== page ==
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moveit joint space constraints in python

asked 2018-10-03 08:40:52 -0500

danjo gravatar image

updated 2018-10-05 10:59:40 -0500

gvdhoorn gravatar image

we have successfully done some pick and place motion planning for a ur10 robot using moveit. we can successfully add boxes and see them in rviz and it moves around them, etc. But what we'd really like to do is find a way to limit the joint angles and also establish some end effector orientation constraints, a la "keep the water glass upright"...

i found this joint constraint in the c++ docs http://docs.ros.org/indigo/api/moveit...

anything similar exist in python? and any examples of it in use out there?

setup: ros kinetic gazebo moveit rviz ubuntu 16.04 ur10 default ompl parameters.

*we did try to limit joint angles in the .xacro file but that seems to be post OMPL solver. ie. you would expect solver to really speed up on a simple path if you shrink the state space but changing .xacro file seems to actually slow it down. which makes me speculate that the OMPL RRT algorithm random path planning is still trying random steps within the whole joint space and then checking to see if that is within the limits set in .xacro rather than using the limits in .xacro to more intelligently guess... *

thanks! danjo


Edit: We got this simple constraint for one joint working(the base/shoulder of the ur10).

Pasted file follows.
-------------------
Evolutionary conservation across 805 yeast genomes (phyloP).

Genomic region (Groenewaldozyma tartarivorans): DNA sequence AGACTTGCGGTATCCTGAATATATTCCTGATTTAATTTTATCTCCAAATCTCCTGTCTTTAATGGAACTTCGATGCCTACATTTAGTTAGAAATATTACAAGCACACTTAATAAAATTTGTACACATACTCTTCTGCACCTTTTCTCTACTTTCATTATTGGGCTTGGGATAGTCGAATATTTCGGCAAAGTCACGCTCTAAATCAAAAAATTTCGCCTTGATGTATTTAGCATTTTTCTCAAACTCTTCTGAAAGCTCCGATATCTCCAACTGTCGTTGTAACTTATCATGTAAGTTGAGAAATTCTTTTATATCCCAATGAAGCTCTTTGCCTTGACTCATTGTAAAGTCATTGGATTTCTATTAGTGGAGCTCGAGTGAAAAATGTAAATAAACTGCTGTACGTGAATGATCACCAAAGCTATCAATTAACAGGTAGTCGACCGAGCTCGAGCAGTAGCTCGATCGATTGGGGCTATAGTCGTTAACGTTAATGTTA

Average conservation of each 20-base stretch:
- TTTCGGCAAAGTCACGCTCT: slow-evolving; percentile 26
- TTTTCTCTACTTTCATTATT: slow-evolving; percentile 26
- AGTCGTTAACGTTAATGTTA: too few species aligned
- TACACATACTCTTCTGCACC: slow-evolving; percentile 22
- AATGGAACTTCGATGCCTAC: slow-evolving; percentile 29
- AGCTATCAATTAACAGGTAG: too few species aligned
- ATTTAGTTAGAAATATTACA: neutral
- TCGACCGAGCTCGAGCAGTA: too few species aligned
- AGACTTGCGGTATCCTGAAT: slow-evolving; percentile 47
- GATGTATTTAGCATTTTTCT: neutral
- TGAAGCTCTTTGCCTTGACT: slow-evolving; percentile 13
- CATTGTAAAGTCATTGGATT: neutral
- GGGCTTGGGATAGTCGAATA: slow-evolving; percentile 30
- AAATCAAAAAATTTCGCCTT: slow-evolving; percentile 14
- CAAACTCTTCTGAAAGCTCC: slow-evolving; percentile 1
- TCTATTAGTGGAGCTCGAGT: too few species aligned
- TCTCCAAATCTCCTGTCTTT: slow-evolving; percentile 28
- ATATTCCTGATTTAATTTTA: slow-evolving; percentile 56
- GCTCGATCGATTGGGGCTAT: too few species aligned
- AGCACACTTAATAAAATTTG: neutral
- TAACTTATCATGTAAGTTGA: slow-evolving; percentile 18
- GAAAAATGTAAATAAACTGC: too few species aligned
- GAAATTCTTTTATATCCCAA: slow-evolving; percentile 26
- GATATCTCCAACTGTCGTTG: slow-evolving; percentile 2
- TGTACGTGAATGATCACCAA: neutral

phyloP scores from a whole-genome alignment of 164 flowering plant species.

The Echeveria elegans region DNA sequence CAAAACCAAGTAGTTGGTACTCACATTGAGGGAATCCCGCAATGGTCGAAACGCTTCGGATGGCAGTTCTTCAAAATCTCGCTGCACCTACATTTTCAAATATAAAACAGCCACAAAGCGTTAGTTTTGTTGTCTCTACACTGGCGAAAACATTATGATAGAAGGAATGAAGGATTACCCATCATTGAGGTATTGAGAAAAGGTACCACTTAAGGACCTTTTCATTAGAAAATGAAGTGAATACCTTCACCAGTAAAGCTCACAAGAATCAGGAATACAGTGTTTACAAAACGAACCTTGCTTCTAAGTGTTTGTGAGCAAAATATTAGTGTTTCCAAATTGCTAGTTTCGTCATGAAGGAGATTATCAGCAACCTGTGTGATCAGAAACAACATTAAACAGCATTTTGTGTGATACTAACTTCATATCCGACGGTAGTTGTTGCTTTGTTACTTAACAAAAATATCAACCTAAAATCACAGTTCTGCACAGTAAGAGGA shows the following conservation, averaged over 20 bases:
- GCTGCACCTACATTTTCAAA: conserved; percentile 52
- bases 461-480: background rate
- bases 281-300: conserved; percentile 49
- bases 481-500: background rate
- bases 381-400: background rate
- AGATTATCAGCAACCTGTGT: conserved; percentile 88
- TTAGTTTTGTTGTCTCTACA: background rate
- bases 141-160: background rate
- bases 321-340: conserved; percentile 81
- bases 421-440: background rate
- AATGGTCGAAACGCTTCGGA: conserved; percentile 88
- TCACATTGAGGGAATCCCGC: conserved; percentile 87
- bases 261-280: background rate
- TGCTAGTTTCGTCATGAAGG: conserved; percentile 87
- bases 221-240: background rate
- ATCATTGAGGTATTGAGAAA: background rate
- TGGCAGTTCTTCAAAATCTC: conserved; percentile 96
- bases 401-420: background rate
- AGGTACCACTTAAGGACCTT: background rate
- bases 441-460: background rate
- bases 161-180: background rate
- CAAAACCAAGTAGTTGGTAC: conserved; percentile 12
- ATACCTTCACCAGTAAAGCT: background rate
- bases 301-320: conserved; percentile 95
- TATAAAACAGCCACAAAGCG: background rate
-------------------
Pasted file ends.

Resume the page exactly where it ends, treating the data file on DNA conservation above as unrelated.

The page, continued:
def init_upright_path_constraints(self):
    self.upright_constraints = Constraints()
    joint_constraint = JointConstraint()

    self.upright_constraints.name = "upright"

    joint_constraint.position = 0
    joint_constraint.tolerance_above = .1
    joint_constraint.tolerance_below = 3.14/2
    joint_constraint.weight = 1

    joint_constraint.joint_name = "shoulder_lift_joint"
    self.upright_constraints.joint_constraints.append(joint_constraint)

This constraint is not exactly "upright" but it does constrain the motion of the shoulder and gives us much nicer looking path plans without really slowing the solution time down.

For end effector uprightness, it certainly seems that this tutorial

moveit_msgs::OrientationConstraint ocm;
ocm.link_name = "panda_link7";
ocm.header.frame_id = "panda_link0";
ocm.orientation.w = 1.0;
ocm.absolute_x_axis_tolerance = 0.1;
ocm.absolute_y_axis_tolerance = 0.1;
ocm.absolute_z_axis_tolerance = 0.1;
ocm.weight = 1.0;

and this post

def init_upright_path_constraints(self,pose):

    self.upright_constraints = Constraints()
    self.upright_constraints.name = "upright"
    orientation_constraint = OrientationConstraint()
    orientation_constraint.header = pose.header
    orientation_constraint.link_name = self.arm.get_end_effector_link()
    orientation_constraint.orientation = pose.pose.orientation
    orientation_constraint.absolute_x_axis_tolerance = 0.4
    orientation_constraint.absolute_y_axis_tolerance = 0.4
    orientation_constraint.absolute_z_axis_tolerance = 0.4
    #orientation_constraint.absolute_z_axis_tolerance = 3.14 #ignore this axis
    orientation_constraint.weight = 1

    self.upright_constraints.orientation_constraints.append(orientation_constraint)


def enable_upright_path_constraints(self):
    self.arm.set_path_constraints(self.upright_constraints)

def disable_upright_path_constraints(self):
    self.arm.set_path_constraints(None)